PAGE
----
Written by: Jacinth Teo*
On 3rd July 2020, the SMU School of Law held the second webinar of its Virtual Academic Series themed ‘Global Public-Private Law Approaches to COVID-19’. Chaired by Professor Lau Kwan Ho (SMU), the speakers – Professor Gao Simin (Tsinghua University) and Professor Kristin van Zwieten (University of Oxford) compared the legal implications of the COVID-19 outbreak on Insolvency Law in China and Europe.
II. Legal implications of COVID-19 on China’s insolvency law
Background to China’s insolvency law
Professor Gao first noted that China’s Enterprise Bankruptcy Law (“EBL”) (June 2007) had indicated a shift from an administrative approach to a market approach for debt resolution. For instance, Interpretation (III) of the EBL had responded to issues raised by the World Bank report in 2019. This included clarifying the priority of post-commencement finance in the distribution of assets for financing during proceedings, impairment and voting issues and information access for creditors. However, she noted that Article 2 of the Interpretation might be potentially problematic due to the lack of clarity regarding financing during the proceedings under the requirement of the debtor’s continual operation. She also stated how priority being given to certain debts under Article 2 remains open to judicial interpretation in future cases.
China’s response to the pandemic
Professor Gao then discussed China’s response in targeting the liquidity issues for enterprises which were caused by the COVID-19 outbreak. The Supreme People’s Court of China had issued the Guidance on the Proper Handling of Civil Cases Involving the Novel Coronavirus Outbreak in Accordance with the Law (No.2) (“Guidance”). She noted various Articles in the Guidance that encouraged out of court settlement, by determining the cause of insolvency and reducing the procedural effect of delay caused by the outbreak or prevention and control measures.
First, Article 17 of the Guidance aimed to mitigate the effect of an onslaught of bankruptcy applications, by directing the court to guide the debtor to resolve its debt crisis through out of court settlement. Second, Article 19, in drawing a distinction between insolvencies caused by the outbreak and those that are not, allows a “long arm of automatic stay” to be used in the enforcement proceeding if an enterprise is found as insolvent but has value as a going concern. Third, Article 22 aims to maximise the value of a debtor’s asset and encouraging financing in proceedings. Fourth, Article 20 helps to ensure that delays in reorganisation procedures caused by the pandemic are not included in the period stipulated by EBL. Finally, Article 21 allows a creditor who is unable to declare his claim on time due to the pandemic to be exempted from bearing the costs for the claim.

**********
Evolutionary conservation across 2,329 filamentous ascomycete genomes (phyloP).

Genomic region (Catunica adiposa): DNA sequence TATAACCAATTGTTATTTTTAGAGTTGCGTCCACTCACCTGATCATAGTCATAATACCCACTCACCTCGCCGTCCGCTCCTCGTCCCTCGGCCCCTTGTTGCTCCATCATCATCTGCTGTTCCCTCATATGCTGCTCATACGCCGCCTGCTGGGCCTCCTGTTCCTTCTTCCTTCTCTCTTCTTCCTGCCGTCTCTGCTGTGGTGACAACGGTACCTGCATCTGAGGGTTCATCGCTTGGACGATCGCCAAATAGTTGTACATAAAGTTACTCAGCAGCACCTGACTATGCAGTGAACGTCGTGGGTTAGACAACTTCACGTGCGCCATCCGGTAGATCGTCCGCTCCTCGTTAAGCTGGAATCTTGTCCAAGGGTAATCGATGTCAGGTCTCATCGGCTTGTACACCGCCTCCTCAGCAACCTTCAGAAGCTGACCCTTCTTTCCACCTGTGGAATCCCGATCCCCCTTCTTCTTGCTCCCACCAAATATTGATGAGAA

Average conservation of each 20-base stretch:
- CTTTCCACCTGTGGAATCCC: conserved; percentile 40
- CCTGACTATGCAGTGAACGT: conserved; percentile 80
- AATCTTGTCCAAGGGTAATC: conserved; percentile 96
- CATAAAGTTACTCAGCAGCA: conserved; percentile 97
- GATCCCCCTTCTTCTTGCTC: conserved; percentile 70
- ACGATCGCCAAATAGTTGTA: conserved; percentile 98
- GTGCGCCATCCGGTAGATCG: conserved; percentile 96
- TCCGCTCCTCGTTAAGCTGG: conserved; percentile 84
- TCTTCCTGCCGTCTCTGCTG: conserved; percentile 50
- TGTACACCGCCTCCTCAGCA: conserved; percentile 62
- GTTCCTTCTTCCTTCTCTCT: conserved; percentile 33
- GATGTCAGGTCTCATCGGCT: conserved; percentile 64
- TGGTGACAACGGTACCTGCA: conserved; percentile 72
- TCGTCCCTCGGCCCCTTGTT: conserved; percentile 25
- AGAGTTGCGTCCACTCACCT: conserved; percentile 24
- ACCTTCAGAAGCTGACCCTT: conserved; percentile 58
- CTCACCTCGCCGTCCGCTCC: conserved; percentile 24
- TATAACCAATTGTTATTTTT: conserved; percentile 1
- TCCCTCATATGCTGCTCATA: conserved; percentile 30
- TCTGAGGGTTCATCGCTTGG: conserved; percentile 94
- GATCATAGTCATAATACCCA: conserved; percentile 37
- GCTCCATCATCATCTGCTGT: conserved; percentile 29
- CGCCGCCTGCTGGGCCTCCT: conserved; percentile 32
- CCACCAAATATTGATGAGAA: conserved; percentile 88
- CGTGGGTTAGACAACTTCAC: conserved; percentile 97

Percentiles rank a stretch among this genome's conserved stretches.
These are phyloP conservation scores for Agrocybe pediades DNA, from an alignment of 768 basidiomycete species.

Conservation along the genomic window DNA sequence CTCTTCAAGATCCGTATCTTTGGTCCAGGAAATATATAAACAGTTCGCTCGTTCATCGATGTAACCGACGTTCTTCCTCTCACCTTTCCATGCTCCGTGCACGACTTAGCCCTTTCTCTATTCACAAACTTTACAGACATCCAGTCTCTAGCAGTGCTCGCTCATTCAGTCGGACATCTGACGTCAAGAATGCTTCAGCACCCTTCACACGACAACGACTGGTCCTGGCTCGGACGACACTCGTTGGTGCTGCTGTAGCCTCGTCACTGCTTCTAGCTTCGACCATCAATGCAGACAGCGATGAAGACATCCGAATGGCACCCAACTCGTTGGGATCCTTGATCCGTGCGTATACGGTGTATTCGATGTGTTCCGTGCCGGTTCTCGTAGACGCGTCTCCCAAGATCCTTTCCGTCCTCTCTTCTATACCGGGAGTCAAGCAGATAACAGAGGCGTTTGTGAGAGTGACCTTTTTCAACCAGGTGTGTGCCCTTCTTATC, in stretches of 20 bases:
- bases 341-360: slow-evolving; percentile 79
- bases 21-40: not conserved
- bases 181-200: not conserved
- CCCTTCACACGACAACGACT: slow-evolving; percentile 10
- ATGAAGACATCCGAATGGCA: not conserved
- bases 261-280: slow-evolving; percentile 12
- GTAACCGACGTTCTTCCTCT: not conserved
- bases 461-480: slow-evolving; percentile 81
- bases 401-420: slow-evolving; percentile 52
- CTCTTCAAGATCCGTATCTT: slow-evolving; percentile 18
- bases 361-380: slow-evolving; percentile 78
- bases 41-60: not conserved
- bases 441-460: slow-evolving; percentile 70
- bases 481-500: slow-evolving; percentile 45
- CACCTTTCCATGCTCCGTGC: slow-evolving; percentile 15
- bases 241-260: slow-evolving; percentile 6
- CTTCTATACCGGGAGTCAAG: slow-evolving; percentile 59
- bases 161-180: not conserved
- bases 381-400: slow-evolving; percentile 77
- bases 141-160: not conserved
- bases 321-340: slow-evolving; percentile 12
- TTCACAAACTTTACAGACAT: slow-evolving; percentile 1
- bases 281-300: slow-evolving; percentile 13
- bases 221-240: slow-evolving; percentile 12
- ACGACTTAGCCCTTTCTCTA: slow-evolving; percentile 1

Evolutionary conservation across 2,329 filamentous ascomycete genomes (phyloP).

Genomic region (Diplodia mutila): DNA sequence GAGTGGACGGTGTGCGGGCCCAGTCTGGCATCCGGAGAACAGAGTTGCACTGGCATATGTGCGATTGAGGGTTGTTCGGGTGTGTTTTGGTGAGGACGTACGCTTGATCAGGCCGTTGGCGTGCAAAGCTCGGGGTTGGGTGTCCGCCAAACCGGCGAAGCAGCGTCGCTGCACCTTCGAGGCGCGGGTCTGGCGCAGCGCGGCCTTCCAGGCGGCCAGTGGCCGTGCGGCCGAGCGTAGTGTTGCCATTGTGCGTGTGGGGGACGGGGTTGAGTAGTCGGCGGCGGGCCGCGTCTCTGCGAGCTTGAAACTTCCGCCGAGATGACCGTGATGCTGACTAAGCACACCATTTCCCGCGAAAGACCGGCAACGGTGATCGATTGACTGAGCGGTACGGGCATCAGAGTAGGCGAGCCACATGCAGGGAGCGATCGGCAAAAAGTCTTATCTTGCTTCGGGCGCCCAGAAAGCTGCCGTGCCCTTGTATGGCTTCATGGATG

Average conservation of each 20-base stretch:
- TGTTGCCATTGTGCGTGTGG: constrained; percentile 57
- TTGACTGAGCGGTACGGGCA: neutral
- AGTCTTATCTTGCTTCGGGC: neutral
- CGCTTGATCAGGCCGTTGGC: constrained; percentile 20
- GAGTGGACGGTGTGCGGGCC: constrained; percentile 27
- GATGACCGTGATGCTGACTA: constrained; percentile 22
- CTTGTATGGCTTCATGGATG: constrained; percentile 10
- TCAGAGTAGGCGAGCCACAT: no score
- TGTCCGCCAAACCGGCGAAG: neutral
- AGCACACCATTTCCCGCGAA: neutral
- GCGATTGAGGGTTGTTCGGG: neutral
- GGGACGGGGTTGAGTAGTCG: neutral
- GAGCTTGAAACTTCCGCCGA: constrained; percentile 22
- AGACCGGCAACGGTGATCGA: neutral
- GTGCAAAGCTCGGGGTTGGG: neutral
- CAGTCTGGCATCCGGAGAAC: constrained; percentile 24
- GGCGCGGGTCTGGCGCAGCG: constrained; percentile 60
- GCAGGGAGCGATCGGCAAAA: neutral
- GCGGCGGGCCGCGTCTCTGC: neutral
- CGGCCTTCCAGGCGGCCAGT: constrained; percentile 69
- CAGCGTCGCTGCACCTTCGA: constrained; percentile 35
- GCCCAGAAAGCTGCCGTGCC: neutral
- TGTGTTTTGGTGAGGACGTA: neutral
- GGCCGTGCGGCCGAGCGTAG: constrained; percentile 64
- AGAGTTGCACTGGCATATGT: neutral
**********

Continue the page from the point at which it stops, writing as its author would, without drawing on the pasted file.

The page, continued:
Several measures were also taken to assist the court’s ability to handle the increase in insolvency cases during the crisis. First, judicial assistance reforms by the Supreme Court in 2017 led to the creation of a special division handling insolvency cases. Second, the People’s Bank and the Department of Treasury provided bailout funding for distressed enterprises, to reduce the number of insolvency applications to the court. Lastly, China’s online judicial trial system also allows procedures such as creditor meetings to be held online, to prevent delays in insolvency proceedings.
III. Legal implications of COVID-19 on Europe’s insolvency law
UK’s insolvency law in the context of the pandemic
Professor van Zwieten first drew parallels between changes in China and the UK. The 2016 World Bank’s Doing Business Report had also prompted the UK government to propose substantial changes to their rescue regime. However, these changes in the UK were only implemented later as part of recent legislation introduced in response to the pandemic.